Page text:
September 1, 2010
Glitter and Diamonds: Interview with…Steve Anderson! (Part One)
When she is in the moment, literally it’s like magic flying about all over the place and on stage. It simply doesnâ€™t get any better.
Steve Anderson is a pop nerd’s goldmine.
Known today as a songwriter, a producer, and a musical director (amongst other job titles), Anderson’s career actually took off in the late ’80’s as a remixer, acting as one-half of the popular remix outfit, Brothers in Rhythm along with Dave Seaman.
Working out mixes for some of the most popular artists of the time including Cherrelle, Sister Sledge, and Loleatta Holloway, Steve Anderson quickly began carving himself a comfy niche in the pop industry. Yet one of the most important milestones in Anderson’s career came with eventual introduction in the early ’90’s with a certain Kylie Minogue.
Beginning with Minogue’s self-titled 1994 record and continuing all the way to Aphrodite, Steve Anderson has worked intimately co-writing and recording the internationally cherished diva for nearly twenty years. He’s been responsible for the arrangement and production of many of her hits (“Confide In Me,” “Did It Again”), as well as continuing to serve as the musical director of every tour she’s done since 1997’s Intimate and Live.
As time went on, Anderson soon began taking a hand at penning tracks for a variety of MuuMuse’s most celebrated acts: From Atomic Kitten to Holly Valance, to the legendary Miss Britney Spears.
Since then, the talented producer has only continued to busy himself with work. Anderson is currently in the midst of planning Minogue’s massive Aphrodite Tour as well as executive producing Christophe Willem‘s upcoming studio album. At the same time, he’s been eagerly involved in the launch of two up-and-coming acts: Elouise, a classic crooner who brings to mind yesterday’s greatest voices (Judy Garland, Dusty Springfield), and The Ultra Girls, a new girl group rooted in Spice Girls-esque pop for the sake of pop.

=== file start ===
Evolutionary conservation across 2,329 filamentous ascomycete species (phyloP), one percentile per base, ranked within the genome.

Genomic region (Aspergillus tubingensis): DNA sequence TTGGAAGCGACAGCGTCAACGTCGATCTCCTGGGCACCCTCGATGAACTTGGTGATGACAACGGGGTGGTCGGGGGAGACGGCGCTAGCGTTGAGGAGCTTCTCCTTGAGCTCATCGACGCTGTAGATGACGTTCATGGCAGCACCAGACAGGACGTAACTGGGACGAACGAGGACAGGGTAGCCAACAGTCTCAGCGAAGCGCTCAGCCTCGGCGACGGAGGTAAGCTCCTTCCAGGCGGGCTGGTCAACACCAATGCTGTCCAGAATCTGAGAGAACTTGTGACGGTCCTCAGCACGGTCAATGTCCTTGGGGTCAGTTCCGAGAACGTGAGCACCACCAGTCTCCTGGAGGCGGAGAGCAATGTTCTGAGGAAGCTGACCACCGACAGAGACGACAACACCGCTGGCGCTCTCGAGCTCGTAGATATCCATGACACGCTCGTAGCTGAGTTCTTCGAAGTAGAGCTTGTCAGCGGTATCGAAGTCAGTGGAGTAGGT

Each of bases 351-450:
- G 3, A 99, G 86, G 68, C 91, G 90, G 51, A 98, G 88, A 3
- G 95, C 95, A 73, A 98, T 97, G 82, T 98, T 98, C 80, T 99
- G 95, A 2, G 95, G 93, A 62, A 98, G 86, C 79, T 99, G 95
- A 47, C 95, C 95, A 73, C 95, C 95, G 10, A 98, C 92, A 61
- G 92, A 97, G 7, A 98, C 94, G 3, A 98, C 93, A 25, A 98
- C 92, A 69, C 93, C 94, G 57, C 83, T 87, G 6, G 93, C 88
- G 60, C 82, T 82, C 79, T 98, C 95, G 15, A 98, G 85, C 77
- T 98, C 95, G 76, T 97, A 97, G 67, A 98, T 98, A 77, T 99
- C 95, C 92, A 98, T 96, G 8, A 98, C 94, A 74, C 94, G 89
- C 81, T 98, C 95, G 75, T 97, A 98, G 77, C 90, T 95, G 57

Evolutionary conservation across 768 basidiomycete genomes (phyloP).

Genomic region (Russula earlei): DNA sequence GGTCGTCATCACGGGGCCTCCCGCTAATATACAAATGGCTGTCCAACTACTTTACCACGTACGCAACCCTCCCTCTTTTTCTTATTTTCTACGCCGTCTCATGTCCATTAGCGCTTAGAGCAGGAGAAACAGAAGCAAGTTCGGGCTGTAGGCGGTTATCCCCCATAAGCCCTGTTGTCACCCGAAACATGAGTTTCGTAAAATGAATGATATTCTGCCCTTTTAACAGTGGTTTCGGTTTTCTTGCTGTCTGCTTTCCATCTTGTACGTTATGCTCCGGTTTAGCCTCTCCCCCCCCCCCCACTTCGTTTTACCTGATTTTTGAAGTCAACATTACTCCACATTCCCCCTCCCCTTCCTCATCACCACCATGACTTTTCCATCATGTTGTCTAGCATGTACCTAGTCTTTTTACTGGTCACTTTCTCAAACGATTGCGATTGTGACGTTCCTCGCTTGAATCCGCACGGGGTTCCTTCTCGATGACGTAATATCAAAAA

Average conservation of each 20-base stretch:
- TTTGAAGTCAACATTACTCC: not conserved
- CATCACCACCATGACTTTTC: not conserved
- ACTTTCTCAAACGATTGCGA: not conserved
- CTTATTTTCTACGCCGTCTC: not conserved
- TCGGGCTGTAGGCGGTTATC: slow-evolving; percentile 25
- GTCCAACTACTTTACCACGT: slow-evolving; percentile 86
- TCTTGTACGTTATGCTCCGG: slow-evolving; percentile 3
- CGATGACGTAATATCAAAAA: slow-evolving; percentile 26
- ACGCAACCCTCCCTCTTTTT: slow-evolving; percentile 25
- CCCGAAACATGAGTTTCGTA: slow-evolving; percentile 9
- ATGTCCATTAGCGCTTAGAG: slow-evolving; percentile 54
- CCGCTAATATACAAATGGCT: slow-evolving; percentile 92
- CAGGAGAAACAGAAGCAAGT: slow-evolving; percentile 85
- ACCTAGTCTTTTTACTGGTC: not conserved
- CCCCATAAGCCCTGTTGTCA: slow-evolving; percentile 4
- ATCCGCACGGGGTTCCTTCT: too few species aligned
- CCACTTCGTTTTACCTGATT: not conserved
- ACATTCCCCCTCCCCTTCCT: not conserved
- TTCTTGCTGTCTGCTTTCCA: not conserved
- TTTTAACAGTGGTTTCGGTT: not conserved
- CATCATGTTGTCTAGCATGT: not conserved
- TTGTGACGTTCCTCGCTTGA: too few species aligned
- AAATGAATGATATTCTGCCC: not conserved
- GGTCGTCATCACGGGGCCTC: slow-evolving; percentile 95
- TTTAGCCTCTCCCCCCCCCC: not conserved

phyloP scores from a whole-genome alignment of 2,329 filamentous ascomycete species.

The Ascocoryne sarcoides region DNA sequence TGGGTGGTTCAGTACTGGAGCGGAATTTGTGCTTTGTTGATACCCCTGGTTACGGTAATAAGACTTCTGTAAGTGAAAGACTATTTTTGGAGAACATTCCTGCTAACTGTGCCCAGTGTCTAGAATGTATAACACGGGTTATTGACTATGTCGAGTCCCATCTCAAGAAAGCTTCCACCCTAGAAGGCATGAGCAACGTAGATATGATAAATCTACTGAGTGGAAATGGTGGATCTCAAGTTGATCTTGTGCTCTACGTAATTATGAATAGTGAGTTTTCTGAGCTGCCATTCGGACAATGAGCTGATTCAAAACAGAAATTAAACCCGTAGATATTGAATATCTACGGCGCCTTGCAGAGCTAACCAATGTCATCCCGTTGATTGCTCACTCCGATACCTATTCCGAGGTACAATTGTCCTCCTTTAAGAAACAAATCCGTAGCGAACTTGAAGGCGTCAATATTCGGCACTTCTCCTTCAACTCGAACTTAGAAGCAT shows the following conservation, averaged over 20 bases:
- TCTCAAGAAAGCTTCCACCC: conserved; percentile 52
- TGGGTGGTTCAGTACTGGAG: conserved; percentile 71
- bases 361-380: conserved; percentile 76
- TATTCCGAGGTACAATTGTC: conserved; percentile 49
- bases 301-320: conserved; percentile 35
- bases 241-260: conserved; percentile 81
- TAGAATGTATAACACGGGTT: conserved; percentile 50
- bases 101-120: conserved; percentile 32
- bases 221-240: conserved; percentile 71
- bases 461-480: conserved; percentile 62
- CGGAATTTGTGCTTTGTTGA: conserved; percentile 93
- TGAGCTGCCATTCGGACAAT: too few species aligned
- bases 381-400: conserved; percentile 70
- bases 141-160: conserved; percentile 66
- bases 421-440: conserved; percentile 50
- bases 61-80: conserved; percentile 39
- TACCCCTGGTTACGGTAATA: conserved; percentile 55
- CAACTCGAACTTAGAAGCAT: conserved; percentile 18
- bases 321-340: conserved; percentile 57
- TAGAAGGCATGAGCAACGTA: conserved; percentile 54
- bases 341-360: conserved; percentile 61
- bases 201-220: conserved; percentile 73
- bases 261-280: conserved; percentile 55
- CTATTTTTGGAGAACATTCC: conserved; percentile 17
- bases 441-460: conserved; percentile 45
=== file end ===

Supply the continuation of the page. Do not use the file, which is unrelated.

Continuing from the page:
Needless to say, Steve Anderson is a busy man.
As a result, I was delighted when I found out that Mr. Anderson was willing to answer a heap of questions I’d prepared for him, along with several questions submitted by Muusers. A dream!
So without further ado, please read on to see the first part of the interview.
Steve: It’s so wonderful to finally speak (or rather, e-speak) to you. I’m a huge fan of all of your work. I know you must be painfully busy…here’s hoping these questions are at least somewhat different than the usual lot!
Lovely to speak to you too – I love your blog and as you probably know am very passionate about new music so yours is one of the first I always check out to find it.
Of course you’ve become well known for your arrangements and productions as a musical director, but you truly got your start within the industry through your own remixes (along with Brothers in Rhythm) during the late ’80’s. How did you begin making a name for yourself as a remixer at the time?
I worked for a company called DMC who were a DJ subscription service providing DJ Only exclusive remixes every month. It started off as mega-mixes and remixes from acapellas going on to full multi-tracks, which is where I had my apprenticeship working on records I would never have been able to if it wasnâ€™t for DMC and getting a reputation for remixing. Obviously Dave Seaman worked there too, which is how Brothers In Rhythm started.